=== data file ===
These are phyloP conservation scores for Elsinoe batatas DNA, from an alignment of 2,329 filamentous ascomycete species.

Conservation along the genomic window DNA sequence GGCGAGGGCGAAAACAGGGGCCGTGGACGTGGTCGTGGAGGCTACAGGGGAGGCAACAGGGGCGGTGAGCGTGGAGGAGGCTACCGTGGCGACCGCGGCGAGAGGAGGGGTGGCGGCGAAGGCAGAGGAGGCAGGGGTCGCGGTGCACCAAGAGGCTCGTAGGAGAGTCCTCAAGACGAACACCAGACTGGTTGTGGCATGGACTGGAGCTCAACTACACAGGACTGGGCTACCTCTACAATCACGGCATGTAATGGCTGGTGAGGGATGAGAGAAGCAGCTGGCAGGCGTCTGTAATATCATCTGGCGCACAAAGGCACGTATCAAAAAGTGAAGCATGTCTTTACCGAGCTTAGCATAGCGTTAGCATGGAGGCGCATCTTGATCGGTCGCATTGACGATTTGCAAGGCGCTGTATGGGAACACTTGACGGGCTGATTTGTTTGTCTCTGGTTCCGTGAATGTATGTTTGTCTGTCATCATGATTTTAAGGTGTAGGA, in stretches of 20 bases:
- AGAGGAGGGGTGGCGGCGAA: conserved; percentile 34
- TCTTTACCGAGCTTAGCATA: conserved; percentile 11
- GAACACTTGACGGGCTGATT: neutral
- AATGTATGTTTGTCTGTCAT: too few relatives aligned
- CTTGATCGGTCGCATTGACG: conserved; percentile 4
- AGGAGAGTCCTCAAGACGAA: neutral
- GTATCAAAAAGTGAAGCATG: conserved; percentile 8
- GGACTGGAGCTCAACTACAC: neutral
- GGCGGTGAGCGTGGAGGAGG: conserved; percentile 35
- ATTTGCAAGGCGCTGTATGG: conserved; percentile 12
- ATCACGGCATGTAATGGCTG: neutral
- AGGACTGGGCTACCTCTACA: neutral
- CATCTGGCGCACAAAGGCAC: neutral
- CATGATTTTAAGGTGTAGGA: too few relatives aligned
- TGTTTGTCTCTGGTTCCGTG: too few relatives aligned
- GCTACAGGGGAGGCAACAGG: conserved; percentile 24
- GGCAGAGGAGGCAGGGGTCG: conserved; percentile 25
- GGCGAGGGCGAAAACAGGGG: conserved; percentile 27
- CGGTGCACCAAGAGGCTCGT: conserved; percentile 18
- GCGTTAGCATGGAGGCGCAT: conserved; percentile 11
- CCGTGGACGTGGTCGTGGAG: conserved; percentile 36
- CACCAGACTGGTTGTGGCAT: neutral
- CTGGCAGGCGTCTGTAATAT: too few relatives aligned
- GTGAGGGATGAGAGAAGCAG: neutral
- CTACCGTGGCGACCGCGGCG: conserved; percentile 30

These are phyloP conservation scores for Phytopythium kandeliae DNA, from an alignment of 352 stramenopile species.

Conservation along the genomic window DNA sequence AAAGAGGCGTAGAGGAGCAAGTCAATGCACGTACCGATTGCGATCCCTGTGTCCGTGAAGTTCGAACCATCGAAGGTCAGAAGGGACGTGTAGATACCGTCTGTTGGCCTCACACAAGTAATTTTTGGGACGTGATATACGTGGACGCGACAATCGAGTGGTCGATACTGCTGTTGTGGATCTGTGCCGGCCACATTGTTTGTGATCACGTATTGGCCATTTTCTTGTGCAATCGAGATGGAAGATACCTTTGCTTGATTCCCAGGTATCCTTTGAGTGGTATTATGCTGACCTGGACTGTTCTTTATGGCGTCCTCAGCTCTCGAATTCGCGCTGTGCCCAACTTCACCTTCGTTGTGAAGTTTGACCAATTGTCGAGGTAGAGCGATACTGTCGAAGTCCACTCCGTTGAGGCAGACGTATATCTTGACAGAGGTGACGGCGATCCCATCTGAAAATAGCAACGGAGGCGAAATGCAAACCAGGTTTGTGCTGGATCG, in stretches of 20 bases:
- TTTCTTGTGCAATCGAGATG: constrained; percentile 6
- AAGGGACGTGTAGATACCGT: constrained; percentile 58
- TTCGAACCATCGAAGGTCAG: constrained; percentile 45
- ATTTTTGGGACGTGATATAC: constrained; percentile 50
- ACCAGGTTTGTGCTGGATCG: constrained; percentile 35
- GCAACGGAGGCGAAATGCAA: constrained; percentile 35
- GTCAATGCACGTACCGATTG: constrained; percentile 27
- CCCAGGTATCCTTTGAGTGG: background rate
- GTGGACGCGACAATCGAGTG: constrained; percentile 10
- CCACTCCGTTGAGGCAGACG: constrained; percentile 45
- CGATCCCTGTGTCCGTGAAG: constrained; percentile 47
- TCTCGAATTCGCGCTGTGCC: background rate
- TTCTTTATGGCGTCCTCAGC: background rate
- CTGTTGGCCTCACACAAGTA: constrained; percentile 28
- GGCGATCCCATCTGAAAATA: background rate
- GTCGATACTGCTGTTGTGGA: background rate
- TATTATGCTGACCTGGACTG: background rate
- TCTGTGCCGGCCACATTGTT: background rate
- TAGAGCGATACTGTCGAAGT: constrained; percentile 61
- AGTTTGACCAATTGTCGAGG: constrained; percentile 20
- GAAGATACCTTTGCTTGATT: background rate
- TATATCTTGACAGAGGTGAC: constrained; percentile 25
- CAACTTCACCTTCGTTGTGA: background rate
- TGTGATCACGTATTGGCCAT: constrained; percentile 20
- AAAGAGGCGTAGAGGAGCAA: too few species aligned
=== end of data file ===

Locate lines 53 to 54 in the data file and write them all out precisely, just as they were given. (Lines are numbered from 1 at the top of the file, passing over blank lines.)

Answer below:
- TGTGATCACGTATTGGCCAT: constrained; percentile 20
- AAAGAGGCGTAGAGGAGCAA: too few species aligned